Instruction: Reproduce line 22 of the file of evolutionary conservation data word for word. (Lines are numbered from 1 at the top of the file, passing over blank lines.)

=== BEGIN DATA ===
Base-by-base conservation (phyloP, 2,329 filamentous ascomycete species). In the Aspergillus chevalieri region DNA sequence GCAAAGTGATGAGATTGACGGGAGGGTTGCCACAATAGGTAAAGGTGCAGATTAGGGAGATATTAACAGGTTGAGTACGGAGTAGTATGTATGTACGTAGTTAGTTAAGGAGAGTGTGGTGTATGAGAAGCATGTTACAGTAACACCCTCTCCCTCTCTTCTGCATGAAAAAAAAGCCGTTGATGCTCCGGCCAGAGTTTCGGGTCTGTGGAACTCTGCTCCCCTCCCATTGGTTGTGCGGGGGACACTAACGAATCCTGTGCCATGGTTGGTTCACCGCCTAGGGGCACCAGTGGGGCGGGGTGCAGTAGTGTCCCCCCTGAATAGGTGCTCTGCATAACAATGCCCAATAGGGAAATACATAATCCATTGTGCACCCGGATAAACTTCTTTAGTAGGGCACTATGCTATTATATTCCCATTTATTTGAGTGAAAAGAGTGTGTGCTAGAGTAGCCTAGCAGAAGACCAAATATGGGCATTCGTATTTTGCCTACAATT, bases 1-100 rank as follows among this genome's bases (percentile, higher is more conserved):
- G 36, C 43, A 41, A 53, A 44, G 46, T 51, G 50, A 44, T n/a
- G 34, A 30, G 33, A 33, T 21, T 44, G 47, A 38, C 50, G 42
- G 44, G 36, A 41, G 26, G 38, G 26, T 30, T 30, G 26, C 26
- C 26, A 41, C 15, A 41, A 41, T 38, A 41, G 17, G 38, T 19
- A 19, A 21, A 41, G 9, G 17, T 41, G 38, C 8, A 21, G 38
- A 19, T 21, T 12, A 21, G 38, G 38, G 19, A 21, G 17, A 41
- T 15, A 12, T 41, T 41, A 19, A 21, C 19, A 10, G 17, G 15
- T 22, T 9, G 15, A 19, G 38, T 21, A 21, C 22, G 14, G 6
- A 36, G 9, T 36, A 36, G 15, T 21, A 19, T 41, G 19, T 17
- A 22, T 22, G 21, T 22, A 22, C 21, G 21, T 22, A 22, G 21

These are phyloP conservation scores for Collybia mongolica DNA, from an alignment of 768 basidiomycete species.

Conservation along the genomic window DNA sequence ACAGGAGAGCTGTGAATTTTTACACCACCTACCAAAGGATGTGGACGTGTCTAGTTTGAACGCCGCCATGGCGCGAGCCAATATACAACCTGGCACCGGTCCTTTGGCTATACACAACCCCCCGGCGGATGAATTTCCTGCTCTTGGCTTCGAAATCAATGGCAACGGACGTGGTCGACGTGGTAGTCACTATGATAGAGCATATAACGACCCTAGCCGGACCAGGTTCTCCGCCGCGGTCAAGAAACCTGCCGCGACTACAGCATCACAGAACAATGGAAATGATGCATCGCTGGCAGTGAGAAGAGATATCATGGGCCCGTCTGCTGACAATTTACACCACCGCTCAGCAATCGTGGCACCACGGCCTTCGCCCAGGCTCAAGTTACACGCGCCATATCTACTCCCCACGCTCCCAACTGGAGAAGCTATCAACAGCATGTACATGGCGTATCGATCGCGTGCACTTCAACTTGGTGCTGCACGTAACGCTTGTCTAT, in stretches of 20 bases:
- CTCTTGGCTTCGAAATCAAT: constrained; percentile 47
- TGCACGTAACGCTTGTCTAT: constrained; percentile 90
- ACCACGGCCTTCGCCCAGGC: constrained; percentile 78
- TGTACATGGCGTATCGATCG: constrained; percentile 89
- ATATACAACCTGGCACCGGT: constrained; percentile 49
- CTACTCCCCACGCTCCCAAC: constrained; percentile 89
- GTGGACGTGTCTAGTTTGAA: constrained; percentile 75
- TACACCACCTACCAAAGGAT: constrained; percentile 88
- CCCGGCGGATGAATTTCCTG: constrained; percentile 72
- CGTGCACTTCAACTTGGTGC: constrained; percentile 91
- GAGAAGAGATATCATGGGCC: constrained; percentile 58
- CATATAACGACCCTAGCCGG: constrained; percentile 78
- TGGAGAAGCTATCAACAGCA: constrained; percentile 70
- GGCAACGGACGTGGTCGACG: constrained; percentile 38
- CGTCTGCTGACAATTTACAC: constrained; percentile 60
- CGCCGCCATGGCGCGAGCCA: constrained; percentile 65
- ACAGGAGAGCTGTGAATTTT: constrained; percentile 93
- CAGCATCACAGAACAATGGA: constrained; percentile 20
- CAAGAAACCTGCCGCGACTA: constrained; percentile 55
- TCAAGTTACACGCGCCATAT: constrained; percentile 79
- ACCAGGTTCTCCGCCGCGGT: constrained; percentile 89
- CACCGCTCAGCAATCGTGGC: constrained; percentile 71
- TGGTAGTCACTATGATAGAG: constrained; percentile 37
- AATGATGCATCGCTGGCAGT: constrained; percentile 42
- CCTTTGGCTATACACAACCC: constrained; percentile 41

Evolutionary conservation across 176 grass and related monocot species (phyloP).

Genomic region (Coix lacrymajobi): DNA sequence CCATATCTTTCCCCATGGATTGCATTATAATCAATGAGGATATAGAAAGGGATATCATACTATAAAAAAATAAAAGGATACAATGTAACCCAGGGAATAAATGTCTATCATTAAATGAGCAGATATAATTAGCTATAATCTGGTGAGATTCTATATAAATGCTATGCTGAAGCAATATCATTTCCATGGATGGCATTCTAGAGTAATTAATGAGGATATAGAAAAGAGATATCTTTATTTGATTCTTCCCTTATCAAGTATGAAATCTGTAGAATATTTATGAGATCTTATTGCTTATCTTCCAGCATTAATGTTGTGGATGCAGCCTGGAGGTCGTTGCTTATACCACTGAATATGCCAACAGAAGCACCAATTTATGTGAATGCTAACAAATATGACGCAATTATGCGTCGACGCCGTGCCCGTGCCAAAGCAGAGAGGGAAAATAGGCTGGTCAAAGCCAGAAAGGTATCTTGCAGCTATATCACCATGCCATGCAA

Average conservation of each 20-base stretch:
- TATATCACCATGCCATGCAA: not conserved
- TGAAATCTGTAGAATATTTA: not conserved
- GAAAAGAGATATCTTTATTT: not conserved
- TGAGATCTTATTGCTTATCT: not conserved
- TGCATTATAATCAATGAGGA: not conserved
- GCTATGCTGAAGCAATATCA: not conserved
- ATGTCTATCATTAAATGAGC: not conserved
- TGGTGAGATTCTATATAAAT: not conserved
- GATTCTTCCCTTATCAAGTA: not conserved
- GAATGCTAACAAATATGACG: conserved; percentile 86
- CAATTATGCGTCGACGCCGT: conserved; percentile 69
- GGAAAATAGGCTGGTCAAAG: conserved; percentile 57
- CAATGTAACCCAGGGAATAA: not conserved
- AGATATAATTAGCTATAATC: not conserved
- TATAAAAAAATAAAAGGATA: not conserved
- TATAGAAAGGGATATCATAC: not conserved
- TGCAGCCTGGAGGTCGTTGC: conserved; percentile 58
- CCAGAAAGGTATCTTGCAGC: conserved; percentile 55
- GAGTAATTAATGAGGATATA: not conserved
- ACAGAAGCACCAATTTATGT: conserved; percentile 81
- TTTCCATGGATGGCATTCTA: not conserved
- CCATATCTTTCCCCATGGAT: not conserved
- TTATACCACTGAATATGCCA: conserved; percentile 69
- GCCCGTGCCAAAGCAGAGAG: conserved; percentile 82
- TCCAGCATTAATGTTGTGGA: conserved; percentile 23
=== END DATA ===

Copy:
- CCCGGCGGATGAATTTCCTG: constrained; percentile 72